Influenza season is here in full swing. Are you ready?

Tuesday, January 7, 2014

The Oregon Clinic

 PORTLAND, Ore., Jan. 7, 2014 — Pulmonologists from The Oregon Clinic say it’s not too late to get your flu shot and help prevent yourself and others from getting sick this winter. According to Thomas H. Schaumberg, M.D., Pulmonary and Critical Care Medicine, The Oregon Clinic:

There has been a spike in H1N1 influenza infections and an associated increase in hospitalizations throughout the area.
  • The increase has been noted over the last 2-3 weeks and clearly has not peaked
  • It will probably continue to increase particularly given the amount of travel that occurs around the Holidays
  • Our flu “seasons” tend to last 10-12 weeks, i.e. expect that we will be seeing H1N1 through February
  • According to the CDC, almost 98% of the flu this year is “A” and the vast majority of influenza that has been typed is H1N1 (the same as 2009)
  • H1N1 was in the vaccine available this year
  • 98% of the influenza strains tested have been susceptible to oseltamivir (Tamiflu)
  • Most of the cases that we have seen in the hospital so far have been in people that have not had a vaccine
It’s not too late to get vaccinated!
It takes about 2 weeks to develop antibodies after the vaccine. For more information go to
At The Oregon Clinic we are reminding patients to cover their mouths when they cough, providing hand sanitizer, and also providing masks to people if they have cold/flu like illness and they need to be seen. We ask patients if they have had a flu shot when they are being checked in and if not, ask them if they want one.
We encourage patients not to come in for a “routine” follow up if they have mild flu like illness, without compromise to their underling condition.
If patients do have flu-like symptoms, and need to be seen here, we will put them in a room ASAP and not have them “hang out” out in the waiting room exposing other patients. If they have more severe symptoms or significant baseline co-morbidities, we send them to the emergency room for further evaluation and care.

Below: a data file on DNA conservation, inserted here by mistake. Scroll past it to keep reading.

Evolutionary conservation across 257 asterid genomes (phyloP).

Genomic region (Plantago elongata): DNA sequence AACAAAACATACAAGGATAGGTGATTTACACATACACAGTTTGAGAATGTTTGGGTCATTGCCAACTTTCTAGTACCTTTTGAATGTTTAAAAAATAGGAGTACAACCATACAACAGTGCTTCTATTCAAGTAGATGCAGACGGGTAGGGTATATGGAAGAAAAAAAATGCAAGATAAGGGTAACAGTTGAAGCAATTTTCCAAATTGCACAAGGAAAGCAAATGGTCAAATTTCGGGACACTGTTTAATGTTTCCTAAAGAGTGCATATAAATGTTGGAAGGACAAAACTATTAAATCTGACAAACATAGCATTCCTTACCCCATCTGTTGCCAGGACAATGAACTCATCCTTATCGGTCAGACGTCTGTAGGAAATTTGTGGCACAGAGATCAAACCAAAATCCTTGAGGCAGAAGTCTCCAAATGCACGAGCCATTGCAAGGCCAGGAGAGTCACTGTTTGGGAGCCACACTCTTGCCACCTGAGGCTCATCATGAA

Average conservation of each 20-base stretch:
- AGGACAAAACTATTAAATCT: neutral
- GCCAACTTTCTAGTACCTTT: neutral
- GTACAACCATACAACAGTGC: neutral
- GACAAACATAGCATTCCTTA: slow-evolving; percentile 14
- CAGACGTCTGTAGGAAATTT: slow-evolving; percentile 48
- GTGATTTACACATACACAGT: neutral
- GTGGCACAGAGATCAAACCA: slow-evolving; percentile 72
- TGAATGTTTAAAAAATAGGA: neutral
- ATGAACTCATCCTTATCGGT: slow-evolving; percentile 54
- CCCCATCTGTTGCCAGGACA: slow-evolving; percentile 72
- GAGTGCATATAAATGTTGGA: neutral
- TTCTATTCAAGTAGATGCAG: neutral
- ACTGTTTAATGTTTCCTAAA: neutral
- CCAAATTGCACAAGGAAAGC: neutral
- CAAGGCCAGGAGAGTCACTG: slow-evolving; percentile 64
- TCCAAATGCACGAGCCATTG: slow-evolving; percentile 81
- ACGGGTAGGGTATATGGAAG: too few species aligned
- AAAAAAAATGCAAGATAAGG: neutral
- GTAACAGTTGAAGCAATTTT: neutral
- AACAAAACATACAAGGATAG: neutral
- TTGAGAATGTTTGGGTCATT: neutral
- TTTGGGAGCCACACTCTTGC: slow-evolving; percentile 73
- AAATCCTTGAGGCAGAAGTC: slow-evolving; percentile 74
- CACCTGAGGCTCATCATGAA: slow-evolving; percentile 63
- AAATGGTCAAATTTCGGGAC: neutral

Here is further information from Ann Thomas, MD, MPH, a public health physician in the Acute & Communicable Disease Prevention Section of the Oregon Public Health Division. Dr. Thomas shared this information in a January 6, 2014 guest column in the Portland Business Journal’s Healthcare Inc. Northwest:
“H1N1 is rearing its ugly head again this year. Mostly quiet since the 2009 pandemic, the infamous strain is so far behind about 90 percent of the flu-related hospitalizations, which have climbed sharply since early October. The number of people admitted to hospitals for influenza in Washington, Clackamas and Multnomah counties has increased 350 percent between Dec. 8 and Dec. 28—from 18 to 81. The number of positive flu tests reported to the Oregon State Public Health Laboratory by hospitals in the tri-county metro area and health care providers around the state almost tripled during that time, with the rate of outpatient visits with reported influenza-like illness at 4.35 percent. Once that number is above 1 percent, flu season is here.”
You can read the full article here.
Learn more about The Oregon Clinic at
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Physicians are available for comment, interview, etc. – contact Amy Myers at [email protected] or 503-807-8929 to make arrangements.